I’m not sure what piqued my interest in soapmaking, but it was just that. The whole process seemed difficult and fascinating, but I knew it was something the average DIYer could handle. One night, I picked up the book “Soapmaking: How to Create Nourishing, Natural Skin Care Soaps” to learn a little more about the subject. This led to late-night binges of YouTube tutorials and more reading. I wonder if this is how most people get the spark to try something new?
I purchased a few soap-making books including David Fisher – The Complete Photo Guide to Soap Making, Pure Soapmaking: How to Create Nourishing, Natural Skin Care Soaps, Soap Crafting – Step-by-Step Techniques for Making 31 Unique Cold-Process Soaps, and a few others. These books helped me better understand the process and get me to the starting line. So – I asked the kiddo if they wanted to learn to make soap. The answer was “Yes”, so I began ordering supplies and picking-up kitchenware to dedicate to the cause.
There are two main processes to make soap: hot-process and cold-process. We decided to start with hot-process soap instead of cold-process because it seemed easier. Hot-process soap becomes usable (fully cured) in a few days. Cold-process on the other hand, takes months to cure. The curing time with hot process is much faster (1-2 weeks vs. 4-6 weeks for cold process) because you literally “cook” the soap though most of the curing stages. Heating the mixture accelerates the saponification (a fancy chemistry term for turning fats and oils into soap) process. Because you need to cook and stir the mixture, you will want to have a crock-pot and other utensils strictly dedicated to making soap. Eventually, we’ll try cold-process, but we didn’t want to wait to test our product!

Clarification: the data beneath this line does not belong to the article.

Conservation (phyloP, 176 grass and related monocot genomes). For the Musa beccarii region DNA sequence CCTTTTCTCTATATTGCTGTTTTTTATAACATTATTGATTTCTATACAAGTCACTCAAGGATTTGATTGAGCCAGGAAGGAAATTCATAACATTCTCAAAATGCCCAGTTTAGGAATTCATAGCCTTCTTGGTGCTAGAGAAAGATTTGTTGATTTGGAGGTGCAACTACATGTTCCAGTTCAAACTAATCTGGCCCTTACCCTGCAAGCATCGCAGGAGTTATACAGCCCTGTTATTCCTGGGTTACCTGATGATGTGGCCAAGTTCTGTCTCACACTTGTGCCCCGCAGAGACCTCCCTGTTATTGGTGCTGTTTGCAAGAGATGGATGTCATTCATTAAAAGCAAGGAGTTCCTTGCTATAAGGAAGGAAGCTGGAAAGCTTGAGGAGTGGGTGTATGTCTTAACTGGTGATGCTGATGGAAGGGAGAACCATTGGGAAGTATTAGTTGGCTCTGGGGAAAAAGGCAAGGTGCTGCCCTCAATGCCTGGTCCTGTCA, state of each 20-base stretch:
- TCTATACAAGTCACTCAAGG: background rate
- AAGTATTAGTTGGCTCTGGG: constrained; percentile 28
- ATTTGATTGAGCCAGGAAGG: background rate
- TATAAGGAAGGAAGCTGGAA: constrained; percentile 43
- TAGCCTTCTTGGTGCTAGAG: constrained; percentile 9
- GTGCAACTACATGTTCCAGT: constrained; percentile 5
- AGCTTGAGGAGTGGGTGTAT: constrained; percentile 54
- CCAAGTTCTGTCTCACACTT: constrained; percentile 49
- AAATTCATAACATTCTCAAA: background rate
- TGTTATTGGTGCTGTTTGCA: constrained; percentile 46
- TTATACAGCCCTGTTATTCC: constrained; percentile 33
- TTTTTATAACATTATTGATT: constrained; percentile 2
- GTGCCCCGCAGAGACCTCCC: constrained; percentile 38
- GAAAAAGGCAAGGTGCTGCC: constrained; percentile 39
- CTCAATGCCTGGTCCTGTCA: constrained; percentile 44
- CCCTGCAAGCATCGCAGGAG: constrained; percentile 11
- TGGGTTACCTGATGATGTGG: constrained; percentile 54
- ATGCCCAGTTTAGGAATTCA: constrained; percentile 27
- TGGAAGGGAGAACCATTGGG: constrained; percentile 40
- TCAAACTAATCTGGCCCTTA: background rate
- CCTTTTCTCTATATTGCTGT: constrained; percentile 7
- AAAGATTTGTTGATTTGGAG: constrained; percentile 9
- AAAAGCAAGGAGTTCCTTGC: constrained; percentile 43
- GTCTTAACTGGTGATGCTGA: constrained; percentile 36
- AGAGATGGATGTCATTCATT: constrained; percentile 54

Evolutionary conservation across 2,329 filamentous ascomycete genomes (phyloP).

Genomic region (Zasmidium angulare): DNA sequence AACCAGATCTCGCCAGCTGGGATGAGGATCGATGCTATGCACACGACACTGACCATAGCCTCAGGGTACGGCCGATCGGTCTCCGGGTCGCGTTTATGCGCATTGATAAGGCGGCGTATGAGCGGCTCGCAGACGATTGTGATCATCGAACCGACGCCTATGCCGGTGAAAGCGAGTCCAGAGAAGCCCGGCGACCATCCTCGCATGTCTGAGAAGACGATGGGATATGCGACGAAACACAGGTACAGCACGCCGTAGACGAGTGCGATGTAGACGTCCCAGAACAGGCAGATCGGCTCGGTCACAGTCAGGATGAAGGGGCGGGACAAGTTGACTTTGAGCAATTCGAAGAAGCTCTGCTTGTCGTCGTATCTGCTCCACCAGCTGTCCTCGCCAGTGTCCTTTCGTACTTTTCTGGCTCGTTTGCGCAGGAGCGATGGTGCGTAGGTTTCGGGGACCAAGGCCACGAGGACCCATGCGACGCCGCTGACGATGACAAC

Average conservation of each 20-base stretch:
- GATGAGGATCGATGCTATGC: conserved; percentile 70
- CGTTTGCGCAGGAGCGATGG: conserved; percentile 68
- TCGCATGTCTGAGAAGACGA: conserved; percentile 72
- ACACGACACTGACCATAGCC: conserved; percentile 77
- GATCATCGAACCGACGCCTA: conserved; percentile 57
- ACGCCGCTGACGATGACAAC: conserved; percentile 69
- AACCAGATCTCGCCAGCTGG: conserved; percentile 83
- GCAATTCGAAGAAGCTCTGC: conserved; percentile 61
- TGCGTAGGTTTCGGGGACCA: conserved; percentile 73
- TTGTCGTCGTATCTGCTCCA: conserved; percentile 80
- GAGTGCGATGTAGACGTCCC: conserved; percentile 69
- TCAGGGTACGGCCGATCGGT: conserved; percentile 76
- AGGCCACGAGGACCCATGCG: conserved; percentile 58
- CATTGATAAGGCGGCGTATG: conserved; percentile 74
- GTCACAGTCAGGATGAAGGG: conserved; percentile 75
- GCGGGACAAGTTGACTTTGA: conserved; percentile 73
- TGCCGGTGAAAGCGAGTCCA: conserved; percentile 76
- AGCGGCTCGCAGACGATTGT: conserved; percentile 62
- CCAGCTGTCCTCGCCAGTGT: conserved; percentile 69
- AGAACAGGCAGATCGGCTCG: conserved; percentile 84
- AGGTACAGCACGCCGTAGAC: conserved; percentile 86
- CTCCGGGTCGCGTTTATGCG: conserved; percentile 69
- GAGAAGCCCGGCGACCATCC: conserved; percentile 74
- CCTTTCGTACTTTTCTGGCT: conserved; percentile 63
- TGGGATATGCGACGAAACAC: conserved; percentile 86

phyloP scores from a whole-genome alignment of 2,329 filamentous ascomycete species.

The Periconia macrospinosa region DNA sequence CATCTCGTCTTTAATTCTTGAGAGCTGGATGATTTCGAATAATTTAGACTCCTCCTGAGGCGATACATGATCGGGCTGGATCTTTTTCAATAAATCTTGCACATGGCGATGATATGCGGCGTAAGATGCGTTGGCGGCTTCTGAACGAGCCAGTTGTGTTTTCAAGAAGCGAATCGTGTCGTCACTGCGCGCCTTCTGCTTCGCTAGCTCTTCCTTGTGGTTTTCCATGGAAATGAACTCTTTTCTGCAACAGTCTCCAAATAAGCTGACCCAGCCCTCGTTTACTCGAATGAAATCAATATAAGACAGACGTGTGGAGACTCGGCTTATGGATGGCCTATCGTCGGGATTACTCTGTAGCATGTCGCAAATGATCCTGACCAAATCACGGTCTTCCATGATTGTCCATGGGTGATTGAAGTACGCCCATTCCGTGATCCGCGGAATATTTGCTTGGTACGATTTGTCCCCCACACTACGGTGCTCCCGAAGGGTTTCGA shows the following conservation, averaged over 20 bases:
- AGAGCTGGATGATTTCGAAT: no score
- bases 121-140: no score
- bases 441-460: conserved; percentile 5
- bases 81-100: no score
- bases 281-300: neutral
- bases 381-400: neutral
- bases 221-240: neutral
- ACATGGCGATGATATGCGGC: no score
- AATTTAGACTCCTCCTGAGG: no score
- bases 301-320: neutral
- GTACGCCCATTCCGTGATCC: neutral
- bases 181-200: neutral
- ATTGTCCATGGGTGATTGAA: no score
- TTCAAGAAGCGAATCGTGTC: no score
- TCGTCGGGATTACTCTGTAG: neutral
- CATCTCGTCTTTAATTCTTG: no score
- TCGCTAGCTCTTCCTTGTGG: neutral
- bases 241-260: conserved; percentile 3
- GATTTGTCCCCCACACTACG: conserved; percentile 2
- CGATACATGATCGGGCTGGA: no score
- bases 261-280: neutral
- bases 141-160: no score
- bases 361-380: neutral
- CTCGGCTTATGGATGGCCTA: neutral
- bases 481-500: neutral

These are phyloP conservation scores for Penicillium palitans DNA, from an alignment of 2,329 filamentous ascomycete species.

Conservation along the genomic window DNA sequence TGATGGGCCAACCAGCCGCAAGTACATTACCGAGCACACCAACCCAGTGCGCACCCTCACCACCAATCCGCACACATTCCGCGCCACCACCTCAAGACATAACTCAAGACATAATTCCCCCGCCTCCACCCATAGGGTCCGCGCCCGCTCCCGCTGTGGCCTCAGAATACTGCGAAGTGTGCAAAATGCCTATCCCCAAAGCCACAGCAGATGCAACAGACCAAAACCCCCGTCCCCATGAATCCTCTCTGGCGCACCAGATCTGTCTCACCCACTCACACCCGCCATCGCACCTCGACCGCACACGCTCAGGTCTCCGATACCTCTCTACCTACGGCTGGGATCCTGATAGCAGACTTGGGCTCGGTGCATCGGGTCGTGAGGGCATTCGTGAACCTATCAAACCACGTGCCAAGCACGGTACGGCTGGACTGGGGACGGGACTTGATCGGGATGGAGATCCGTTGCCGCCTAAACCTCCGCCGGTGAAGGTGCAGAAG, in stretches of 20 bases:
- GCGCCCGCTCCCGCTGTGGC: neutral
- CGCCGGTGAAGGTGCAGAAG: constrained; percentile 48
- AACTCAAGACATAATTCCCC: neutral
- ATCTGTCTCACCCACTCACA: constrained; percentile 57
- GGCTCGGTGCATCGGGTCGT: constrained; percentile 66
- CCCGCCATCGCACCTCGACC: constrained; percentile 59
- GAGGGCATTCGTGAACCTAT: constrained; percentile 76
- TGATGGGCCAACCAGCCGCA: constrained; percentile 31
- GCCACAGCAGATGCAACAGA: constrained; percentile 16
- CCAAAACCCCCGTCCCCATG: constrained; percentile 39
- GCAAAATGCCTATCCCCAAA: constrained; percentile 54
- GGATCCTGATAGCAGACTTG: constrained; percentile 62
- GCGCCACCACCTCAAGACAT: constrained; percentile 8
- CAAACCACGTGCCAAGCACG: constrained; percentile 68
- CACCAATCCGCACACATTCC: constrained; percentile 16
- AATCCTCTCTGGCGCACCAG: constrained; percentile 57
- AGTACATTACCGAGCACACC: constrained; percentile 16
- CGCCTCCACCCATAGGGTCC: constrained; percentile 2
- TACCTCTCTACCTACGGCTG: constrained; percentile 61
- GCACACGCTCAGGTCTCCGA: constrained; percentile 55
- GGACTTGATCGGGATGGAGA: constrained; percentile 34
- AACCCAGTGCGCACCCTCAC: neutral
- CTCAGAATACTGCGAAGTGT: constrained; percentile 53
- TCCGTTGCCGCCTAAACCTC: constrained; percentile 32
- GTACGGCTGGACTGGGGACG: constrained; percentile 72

Here are the items I bought to get started:
Palm Oil (Buy from a participant with the Roundtable of Sustainable Palm Oil (RSPO))
Sweet Almond Oil
Lavender Essential Oil
Tea Tree Essential Oil
Plain Greek Yogurt
Activated Carbon (the chunkier version of activated charcoal). See notes or you can buy Activated Charcoal.
Soap Mold (32oz)
Soap is much like kombucha in that you can tweak the recipes to suit your style and tastes. It is best to stick to a recipe until you really understand how the ingredients work. Once you understand how it all goes together, feel free to get creative! The recipe below is what I used. It will fill a 32oz mold and is 5% superfat (superfat refers to the small percent of extra oil that is not saponified because there is not enough lye to change it to soap. Having superfats will ensure your soap is lye free and mild).
Lye (Sodium Hydroxide) 130.31g / 4.60oz
Water Total: 299.38g / 10.56oz **reserve 20% of the water for later use
Castor Oil 36.29g / 1.28oz / 4.0 %
Coconut Oil (76 degrees) 290.30g / 10.24oz / 2.0%
Olive Oil 272.16g / 9.60oz / 30.0%
Palm Oil 272.16g / 9.60oz / 30.0%
Sweet Almond Oil 36.29g / 1.28oz / 4.0%
Lavender Essential Oil 0.5oz
Tea Tree Essential Oil 0.5oz
Activated Charcoal 1 tbsp
Greek Yogurt 1 tbsp
Sodium Lactate 3% weight to oils. 27.22g / 0.96oz
**Note:For this recipe we will be splitting our water.
Reserve 20% of the water for later use in the recipe : 59.8g / 2.11oz.
80% of the water will go into our lye solution: 239.58g / 8.45oz
Activated charcoal was priced at $3-$4/oz. online plus shipping. If that seems high to you here’s a pro tip – Go to a pet store and buy activated carbon (it is the same thing as activated charcoal). This is a bit more solid than what you would buy in powder form, so you will want to grind it down to a powder. I used an old coffee bean grinder, sifted and repeated. A mortar and pestle would also work. The process is a little messy and I would recommend using a dust mask to reduce the chance of inhaling charcoal powder.